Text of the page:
After calming down a bit and chatting with Pete and a few other friends, Summer Bailey found me. She had competed in the 70.3 the day before. Summer lives in Georgia, so we really only see each other at races and occasionally chat on Facebook so it was really incredible to actually chat and catch up with her in person. She is an amazing woman and with a huge heart and ferocious determination. We both agreed that neither one of us had trained enough for our races, but it was good to have a race under our belt for the year. Chatting with her was encouraging, and I know we will be seeing each other again during the season. To be able to see and chat with her and some others that I do not get to train with allowed me to remember one of the greatest thing about triathlon and racing in general. It’s the friends and connections we make. Other than having a good race and crossing the finish line, it is the best part about it.
Besides crossing the finish line what are the best experiences you have competing?
My coaches all have always tried to instill in me the importance of a good night sleep. Especially as the intensity and duration of my workouts have been increasing. The issue for me is that I have a phobia of growing older. What does one have to do with the other? I always feel like I am wasting my life away by sleeping. Think about it. As athletes we all want to experience life to the fullest which is why we train and race. Sleeping is eight-ten hours of time we could still be experiencing life and what the heck are we doing but laying there. What a waste! Or is it?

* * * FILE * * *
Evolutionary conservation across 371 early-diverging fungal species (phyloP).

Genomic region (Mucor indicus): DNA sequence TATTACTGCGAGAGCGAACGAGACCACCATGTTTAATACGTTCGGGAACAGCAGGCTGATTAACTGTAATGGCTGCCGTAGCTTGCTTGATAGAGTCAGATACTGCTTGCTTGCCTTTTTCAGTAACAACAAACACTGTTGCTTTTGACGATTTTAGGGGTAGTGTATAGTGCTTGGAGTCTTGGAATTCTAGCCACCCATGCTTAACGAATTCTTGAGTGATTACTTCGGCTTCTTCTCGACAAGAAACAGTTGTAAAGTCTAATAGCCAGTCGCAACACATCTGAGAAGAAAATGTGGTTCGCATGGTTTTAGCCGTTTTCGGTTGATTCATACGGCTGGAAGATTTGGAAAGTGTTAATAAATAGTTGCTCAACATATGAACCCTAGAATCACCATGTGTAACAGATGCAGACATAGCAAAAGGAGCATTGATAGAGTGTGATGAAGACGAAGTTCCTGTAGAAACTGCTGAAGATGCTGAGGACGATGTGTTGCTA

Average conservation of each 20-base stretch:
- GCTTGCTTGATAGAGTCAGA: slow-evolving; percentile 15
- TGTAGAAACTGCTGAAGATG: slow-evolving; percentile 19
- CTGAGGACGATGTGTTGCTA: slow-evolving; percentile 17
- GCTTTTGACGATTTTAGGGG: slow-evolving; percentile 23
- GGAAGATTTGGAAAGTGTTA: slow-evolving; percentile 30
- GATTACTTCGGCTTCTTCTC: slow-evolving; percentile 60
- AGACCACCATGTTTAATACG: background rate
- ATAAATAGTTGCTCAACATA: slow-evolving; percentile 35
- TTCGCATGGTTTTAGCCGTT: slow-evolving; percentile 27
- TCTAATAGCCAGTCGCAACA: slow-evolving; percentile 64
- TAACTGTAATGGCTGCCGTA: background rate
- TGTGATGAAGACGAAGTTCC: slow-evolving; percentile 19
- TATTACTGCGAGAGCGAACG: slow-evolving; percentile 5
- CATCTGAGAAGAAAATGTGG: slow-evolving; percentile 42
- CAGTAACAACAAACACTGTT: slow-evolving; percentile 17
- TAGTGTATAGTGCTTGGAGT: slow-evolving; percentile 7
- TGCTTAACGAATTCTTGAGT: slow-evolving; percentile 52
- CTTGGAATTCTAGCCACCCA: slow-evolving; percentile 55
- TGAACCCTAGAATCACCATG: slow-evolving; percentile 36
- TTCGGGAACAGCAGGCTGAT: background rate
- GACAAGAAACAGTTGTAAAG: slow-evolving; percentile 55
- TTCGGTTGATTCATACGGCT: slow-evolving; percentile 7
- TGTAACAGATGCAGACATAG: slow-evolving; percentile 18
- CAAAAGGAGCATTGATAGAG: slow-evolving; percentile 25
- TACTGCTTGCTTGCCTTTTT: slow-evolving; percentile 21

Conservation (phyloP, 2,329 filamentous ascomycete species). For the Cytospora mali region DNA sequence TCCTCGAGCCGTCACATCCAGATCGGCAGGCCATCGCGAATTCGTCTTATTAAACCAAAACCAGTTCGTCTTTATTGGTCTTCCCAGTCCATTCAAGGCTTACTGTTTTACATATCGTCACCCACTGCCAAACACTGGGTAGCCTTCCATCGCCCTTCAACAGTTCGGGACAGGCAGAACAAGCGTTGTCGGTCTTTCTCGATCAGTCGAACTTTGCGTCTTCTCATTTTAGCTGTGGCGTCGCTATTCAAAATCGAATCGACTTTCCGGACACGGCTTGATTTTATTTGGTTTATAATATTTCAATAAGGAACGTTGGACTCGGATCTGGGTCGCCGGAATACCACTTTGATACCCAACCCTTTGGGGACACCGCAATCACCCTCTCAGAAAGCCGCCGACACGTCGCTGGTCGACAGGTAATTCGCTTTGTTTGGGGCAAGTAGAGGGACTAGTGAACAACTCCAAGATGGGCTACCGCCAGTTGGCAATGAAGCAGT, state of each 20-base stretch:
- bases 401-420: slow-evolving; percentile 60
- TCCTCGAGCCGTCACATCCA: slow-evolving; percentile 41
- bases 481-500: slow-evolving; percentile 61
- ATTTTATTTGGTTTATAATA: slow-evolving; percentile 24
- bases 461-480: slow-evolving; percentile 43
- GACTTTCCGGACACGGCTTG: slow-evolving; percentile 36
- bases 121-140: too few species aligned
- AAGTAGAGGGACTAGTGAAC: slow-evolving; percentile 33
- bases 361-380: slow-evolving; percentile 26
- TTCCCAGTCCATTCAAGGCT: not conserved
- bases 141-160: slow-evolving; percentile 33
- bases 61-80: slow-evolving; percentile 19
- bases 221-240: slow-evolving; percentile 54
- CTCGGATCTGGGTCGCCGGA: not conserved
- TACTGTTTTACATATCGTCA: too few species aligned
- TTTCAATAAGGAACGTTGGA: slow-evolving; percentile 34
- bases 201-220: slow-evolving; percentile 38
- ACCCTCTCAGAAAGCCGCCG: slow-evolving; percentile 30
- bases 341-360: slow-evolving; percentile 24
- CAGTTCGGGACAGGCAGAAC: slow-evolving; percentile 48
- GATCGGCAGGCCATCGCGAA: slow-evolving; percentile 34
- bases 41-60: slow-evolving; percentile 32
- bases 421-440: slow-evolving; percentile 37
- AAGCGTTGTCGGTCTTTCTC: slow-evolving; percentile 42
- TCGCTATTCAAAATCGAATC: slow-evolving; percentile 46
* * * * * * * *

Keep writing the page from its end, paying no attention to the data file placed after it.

With an anticipated two Ironman Triathlons on the horizon for me, I decided to dig a little deeper and find out what happens during sleep and what benefits it gives us. I am not talking about the regular answers that we hear all the time; “it recharges the body”, “muscles grow during sleep not during workouts”, yada yada yada. I am not going to bore anyone with the “What is Sleep?” lecture. We all received that in high school biology and health class. I am just going to hit the nitty gritty about why we as athletes may need more sleep, because that is what I wanted to know.
Hormones & Muscle
During our waking hours, the body burns oxygen and food to provide energy. This is known as a catabolic state, in which more energy is spent than conserved, using up the body’s resources. When we sleep we move into an anabolic state – in which energy conservation, repair and growth take over. Levels of adrenaline and corticosteroids drop and the body starts to produce human growth hormone (HGH).